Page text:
Before the interval we were treated to another veteran comic legend - the grandaddy of musical comedy, Mr John Shuttleworth. With his trusty Yamaha portable keyboard and a selection of kitsch preset rhythms and silly sound effects, he performed a selection of his more well-known songs - my favourite being a jaunty number about the traumatic experience of having two tubs of margarine on the go in the fridge. His songs, finding humour in the tiniest of everyday situations such as buying a toaster on eBay, or not being able to go back to eating savoury food after pudding, were warmly received, as were his little asides and confused mutterings when things went slightly wrong. The crowd, so often the case in Leicester, were a little reluctant to join in his songs, but that didn't stop it being a fittingly upbeat end to a strong first half.
Suzi Ruffell strutted on stage next in her skinny jeans, to do some fairly straightforward observational material about relationship break-ups, the perils of mixing drinking with social media, and showcased a strong talent for accents and mimicry. She's young, likeable and definitely very TV friendly (I can see her fitting in very well on Channel 4's Stand Up for the Week, for example), but for me her pretty standard material felt a little bit flat in the middle of so many inventive and offbeat acts.
Next up was Gary Delaney. You know what to expect with Gary Delaney, he's a one-liner man through and through, but he's about the best there is in terms of the well-crafted nature of his gags. A good mix of inventive misdirection and puerile wordplay blends well with a manner that gives the impression he's really enjoying himself up there. He's also very complimentary to the audience, constantly congratulating them for 'getting' his gags and thus making them more feel intelligent and special, which I'm sure adds to his popularity and ensured that he received the usual rapturous applause upon leaving the stage.
The final billed act was definitely the strangest, in the form of Canadian Tony Law, who seems to be looking odder and odder as time goes by. He now has the appearance of a drunken eccentric in a city-centre bus station, himself describing his look as part Viking, part Pirate. His act is essentially observational stand-up, but of the very oddest kind - each observation gets whisked off on a magical and tangential journey full of crazy shouting voices, surreal asides, impossible scenarios and dandyish posturing. Particularly impressive amongst this parade of enjoyable nonsense were his range of English accents and his lifelike portrayal of an elephant stampede in a bar, from the point of view of the humans and then again from the elephants' perspective.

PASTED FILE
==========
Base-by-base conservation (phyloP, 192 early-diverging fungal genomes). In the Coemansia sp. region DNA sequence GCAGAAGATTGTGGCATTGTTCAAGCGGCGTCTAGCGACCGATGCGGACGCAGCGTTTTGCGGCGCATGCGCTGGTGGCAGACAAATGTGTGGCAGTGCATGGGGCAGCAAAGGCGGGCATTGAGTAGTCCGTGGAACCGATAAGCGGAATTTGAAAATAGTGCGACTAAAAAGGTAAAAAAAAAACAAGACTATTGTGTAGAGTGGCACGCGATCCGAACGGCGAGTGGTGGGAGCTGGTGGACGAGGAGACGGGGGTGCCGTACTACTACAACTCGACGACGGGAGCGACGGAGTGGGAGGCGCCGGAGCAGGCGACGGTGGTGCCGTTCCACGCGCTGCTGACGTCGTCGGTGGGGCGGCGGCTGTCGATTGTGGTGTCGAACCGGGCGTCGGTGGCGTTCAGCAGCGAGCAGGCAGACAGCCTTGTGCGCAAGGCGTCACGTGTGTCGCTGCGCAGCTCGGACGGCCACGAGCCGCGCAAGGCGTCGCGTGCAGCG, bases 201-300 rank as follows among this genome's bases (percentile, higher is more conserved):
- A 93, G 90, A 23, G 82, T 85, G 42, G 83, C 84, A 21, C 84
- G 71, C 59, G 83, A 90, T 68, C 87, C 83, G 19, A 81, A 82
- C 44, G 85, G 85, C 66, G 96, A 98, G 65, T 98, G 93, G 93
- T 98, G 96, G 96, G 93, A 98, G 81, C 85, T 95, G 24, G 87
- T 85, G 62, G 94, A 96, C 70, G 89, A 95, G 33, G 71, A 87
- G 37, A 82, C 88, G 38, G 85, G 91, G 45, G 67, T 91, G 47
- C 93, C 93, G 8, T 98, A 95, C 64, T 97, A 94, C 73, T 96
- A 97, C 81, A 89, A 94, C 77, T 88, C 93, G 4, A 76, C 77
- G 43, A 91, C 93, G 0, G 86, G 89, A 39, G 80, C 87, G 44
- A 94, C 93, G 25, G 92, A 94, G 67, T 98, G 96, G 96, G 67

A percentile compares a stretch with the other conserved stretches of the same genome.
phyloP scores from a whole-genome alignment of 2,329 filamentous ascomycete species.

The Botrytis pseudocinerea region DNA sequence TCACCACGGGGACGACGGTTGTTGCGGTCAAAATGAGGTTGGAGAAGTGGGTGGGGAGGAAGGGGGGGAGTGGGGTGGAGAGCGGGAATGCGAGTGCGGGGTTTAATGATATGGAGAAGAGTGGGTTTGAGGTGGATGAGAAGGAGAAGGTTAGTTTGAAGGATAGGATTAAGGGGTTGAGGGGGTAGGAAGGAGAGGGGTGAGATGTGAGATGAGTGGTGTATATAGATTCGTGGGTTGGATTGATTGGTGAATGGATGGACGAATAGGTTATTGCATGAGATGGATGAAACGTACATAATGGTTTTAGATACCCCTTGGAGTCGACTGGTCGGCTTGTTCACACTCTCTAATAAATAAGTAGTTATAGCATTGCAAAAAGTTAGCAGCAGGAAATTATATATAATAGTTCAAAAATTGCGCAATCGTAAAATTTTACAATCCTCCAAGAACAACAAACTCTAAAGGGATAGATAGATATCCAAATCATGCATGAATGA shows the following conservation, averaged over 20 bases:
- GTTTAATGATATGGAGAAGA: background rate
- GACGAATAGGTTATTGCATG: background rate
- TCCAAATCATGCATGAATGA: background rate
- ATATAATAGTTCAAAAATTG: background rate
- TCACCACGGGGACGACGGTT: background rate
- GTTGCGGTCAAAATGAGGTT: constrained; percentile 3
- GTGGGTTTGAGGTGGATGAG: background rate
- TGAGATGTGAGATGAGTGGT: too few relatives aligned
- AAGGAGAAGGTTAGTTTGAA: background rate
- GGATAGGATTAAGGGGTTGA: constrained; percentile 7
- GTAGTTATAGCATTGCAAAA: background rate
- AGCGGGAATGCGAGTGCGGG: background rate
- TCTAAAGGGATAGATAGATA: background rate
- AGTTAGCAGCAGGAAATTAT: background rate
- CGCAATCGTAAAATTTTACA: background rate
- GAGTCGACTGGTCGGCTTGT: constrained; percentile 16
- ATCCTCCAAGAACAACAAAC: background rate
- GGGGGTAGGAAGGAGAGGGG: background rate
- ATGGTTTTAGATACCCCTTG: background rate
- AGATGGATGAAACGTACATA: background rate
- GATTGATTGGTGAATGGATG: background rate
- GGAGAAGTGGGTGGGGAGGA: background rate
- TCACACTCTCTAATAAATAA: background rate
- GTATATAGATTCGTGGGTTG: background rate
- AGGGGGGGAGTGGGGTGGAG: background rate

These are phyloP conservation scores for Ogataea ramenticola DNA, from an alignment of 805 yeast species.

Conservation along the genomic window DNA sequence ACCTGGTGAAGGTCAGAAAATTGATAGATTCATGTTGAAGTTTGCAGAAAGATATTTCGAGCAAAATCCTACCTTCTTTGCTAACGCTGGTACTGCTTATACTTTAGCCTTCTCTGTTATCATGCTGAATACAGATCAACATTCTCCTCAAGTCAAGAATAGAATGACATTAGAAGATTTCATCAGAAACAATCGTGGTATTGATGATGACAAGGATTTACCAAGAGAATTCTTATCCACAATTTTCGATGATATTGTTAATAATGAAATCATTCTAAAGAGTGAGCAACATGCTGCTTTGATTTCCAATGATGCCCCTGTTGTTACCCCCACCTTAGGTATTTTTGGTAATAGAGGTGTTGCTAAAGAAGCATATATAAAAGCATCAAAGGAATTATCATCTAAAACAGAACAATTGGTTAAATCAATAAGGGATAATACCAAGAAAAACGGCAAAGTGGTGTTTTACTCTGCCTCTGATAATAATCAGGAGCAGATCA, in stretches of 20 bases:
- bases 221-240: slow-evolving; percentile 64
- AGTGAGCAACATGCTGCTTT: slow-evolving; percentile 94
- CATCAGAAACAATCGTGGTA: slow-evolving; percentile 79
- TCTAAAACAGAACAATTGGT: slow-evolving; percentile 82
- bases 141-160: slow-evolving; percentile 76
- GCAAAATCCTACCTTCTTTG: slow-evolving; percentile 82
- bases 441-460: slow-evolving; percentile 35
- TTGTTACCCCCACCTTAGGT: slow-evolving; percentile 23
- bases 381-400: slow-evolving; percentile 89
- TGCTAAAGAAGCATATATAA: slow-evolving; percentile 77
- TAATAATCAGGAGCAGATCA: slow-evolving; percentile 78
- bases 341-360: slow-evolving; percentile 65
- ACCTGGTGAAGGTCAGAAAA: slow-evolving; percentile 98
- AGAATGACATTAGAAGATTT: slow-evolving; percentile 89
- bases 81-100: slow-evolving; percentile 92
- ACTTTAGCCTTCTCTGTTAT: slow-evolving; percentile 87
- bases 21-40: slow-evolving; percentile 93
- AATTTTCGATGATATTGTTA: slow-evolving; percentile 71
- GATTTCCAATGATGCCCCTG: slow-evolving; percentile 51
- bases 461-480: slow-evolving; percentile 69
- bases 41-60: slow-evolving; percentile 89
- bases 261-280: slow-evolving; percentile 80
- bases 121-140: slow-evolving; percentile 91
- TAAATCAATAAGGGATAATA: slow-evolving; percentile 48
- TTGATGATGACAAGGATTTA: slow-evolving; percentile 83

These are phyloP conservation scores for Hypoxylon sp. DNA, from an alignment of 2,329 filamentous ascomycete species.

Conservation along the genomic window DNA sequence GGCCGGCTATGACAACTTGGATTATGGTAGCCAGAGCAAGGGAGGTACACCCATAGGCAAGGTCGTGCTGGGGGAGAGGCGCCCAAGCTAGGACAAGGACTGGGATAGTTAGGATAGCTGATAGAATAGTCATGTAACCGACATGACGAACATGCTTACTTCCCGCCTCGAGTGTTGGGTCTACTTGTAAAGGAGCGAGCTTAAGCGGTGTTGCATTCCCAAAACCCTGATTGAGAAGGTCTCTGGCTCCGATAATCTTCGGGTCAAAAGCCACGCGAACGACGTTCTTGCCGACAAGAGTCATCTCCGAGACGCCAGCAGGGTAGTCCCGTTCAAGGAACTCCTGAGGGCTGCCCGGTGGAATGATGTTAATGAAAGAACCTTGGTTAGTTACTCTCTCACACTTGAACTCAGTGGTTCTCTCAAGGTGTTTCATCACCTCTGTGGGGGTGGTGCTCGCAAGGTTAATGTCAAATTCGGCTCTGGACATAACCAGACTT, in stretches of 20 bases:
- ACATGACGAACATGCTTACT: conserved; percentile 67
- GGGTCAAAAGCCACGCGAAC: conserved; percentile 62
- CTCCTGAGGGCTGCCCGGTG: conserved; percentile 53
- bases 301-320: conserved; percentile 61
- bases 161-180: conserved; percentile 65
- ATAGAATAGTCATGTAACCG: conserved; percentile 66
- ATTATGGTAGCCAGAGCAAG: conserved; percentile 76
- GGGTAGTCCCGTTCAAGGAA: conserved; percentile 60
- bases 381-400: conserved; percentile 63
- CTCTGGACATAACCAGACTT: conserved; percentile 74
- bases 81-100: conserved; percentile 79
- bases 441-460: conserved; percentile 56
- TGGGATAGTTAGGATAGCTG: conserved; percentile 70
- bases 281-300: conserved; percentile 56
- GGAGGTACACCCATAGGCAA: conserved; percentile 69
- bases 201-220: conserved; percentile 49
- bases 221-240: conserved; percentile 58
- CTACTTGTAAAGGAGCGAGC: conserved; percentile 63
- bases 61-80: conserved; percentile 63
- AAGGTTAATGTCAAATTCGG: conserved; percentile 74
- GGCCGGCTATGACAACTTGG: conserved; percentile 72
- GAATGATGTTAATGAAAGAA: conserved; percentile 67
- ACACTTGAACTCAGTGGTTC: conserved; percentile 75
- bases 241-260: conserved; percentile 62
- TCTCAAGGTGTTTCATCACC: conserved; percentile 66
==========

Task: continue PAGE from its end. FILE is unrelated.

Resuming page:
And as if nine acts plus compere wasn't enough, there was an extra special surprise at the end - a real treat for fans of the alternative comedy scene that exploded in the eighties, in the form of The Greatest Show on Legs. Founder member Martin Soan (right) was joined by regular Bob Slayer (left) and guest Pat Cahill (not pictured) to perform their infamous naked balloon dance, which heralded a wonderfully chaotic end to the show as Martin attempted to tell jokes completely naked on stage, whilst Bob Slayer ran amock through the audience, posing, occasionally shouting, or climbing over uncomfortable audience members wearing only his socks. The laughs were then mixed in with gasps of terror when Slayer started running along the thin ledge surrounding the upper circle of the theatre, often becoming unbalanced as he ran, and the audience watched in hysterical fear to see if he could make it all the way around without falling to his death in the stalls below. He finally returned to ground level and made his exit after stealing an audience member's handbag on the way down.
A wonderfully unexpected and entertaining end to a fantastic show. The organisers can take great credit in the fact that they managed to put together such a strong and eclectic bill that managed to keep the entertainment levels high all the way through the evening (which is nowhere near as easy as it sounds!) Now bring on the full festival...